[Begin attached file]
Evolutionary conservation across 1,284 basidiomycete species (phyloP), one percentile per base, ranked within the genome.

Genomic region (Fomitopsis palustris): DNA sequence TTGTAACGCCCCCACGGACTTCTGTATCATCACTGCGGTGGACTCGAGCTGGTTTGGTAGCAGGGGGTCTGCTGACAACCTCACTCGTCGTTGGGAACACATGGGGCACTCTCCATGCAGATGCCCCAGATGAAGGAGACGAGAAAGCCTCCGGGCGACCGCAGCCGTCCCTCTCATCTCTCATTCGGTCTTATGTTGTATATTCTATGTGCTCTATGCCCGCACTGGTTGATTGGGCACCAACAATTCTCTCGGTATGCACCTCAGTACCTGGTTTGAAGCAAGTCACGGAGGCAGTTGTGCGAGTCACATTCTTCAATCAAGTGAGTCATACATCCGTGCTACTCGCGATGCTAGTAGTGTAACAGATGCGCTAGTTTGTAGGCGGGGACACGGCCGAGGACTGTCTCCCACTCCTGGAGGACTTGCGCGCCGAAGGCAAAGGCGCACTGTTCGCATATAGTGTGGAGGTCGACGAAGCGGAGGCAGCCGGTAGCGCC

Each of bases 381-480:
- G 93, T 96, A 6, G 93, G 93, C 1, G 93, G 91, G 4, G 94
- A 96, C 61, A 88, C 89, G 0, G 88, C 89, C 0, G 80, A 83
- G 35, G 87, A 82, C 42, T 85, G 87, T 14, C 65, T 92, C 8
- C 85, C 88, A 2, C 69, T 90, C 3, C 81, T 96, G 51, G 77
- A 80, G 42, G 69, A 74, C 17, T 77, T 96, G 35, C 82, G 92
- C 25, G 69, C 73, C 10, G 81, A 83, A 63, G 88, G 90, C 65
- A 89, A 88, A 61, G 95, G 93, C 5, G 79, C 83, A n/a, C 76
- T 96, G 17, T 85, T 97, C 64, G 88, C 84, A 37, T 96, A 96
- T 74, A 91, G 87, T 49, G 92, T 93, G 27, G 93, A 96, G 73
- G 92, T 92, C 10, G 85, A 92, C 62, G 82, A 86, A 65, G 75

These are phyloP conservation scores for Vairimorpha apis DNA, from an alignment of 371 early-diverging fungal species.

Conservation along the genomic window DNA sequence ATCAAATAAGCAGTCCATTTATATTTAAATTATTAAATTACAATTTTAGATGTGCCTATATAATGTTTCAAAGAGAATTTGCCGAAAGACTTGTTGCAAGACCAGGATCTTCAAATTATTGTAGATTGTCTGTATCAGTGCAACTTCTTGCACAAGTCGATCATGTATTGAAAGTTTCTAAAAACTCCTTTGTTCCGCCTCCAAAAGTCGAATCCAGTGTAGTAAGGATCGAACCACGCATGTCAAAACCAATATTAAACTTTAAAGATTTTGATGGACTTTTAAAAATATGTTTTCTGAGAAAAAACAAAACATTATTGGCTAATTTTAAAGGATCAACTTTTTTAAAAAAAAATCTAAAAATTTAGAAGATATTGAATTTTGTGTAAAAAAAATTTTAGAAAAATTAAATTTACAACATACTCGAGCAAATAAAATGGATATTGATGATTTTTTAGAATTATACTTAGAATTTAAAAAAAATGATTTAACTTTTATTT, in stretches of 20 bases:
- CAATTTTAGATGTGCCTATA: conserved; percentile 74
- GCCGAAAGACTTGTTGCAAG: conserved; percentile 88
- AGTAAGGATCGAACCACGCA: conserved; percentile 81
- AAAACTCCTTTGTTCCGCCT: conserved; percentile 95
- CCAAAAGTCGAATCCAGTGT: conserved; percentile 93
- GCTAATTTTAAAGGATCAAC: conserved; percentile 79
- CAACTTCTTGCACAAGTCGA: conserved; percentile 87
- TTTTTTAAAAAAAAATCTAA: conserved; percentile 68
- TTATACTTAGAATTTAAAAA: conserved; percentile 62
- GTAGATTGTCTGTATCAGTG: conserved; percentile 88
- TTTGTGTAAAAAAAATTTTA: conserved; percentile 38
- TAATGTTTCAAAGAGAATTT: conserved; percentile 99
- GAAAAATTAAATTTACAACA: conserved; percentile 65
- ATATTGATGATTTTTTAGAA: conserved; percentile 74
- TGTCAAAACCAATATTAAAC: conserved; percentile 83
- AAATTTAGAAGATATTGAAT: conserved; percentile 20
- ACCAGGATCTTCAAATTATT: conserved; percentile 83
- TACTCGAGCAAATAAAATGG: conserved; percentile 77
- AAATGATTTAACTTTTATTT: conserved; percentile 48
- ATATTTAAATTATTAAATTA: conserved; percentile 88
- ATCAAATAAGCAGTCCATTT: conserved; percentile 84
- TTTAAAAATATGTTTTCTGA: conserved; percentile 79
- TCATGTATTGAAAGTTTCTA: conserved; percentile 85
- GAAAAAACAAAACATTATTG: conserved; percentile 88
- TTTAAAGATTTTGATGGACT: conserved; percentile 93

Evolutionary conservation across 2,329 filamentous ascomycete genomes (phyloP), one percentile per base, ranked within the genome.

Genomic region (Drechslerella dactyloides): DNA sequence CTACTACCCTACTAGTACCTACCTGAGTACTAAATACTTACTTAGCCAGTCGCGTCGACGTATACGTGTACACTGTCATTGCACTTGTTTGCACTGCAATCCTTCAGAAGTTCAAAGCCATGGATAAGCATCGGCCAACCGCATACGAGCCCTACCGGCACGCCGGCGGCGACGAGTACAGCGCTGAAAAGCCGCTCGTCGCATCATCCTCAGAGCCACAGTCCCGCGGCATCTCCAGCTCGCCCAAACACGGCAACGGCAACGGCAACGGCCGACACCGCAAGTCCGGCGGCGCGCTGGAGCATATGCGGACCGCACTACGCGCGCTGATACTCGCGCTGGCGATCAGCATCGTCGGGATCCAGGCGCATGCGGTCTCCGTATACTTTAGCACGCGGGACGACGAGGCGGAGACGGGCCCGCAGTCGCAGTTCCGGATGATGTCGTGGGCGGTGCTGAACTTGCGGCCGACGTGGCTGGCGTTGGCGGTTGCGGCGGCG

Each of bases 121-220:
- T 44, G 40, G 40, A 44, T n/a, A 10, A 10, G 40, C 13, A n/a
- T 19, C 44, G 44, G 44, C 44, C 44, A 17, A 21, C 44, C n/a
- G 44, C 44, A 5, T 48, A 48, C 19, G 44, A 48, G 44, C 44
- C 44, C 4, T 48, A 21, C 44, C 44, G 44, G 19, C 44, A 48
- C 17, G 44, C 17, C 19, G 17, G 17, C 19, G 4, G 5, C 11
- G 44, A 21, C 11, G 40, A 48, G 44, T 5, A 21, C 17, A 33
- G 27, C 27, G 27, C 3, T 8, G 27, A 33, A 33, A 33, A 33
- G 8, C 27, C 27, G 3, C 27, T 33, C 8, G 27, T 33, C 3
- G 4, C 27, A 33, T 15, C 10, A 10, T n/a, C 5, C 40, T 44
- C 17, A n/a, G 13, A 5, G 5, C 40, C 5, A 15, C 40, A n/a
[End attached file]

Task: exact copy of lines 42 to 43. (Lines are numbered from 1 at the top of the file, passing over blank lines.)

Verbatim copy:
Genomic region (Drechslerella dactyloides): DNA sequence CTACTACCCTACTAGTACCTACCTGAGTACTAAATACTTACTTAGCCAGTCGCGTCGACGTATACGTGTACACTGTCATTGCACTTGTTTGCACTGCAATCCTTCAGAAGTTCAAAGCCATGGATAAGCATCGGCCAACCGCATACGAGCCCTACCGGCACGCCGGCGGCGACGAGTACAGCGCTGAAAAGCCGCTCGTCGCATCATCCTCAGAGCCACAGTCCCGCGGCATCTCCAGCTCGCCCAAACACGGCAACGGCAACGGCAACGGCCGACACCGCAAGTCCGGCGGCGCGCTGGAGCATATGCGGACCGCACTACGCGCGCTGATACTCGCGCTGGCGATCAGCATCGTCGGGATCCAGGCGCATGCGGTCTCCGTATACTTTAGCACGCGGGACGACGAGGCGGAGACGGGCCCGCAGTCGCAGTTCCGGATGATGTCGTGGGCGGTGCTGAACTTGCGGCCGACGTGGCTGGCGTTGGCGGTTGCGGCGGCG

Each of bases 121-220: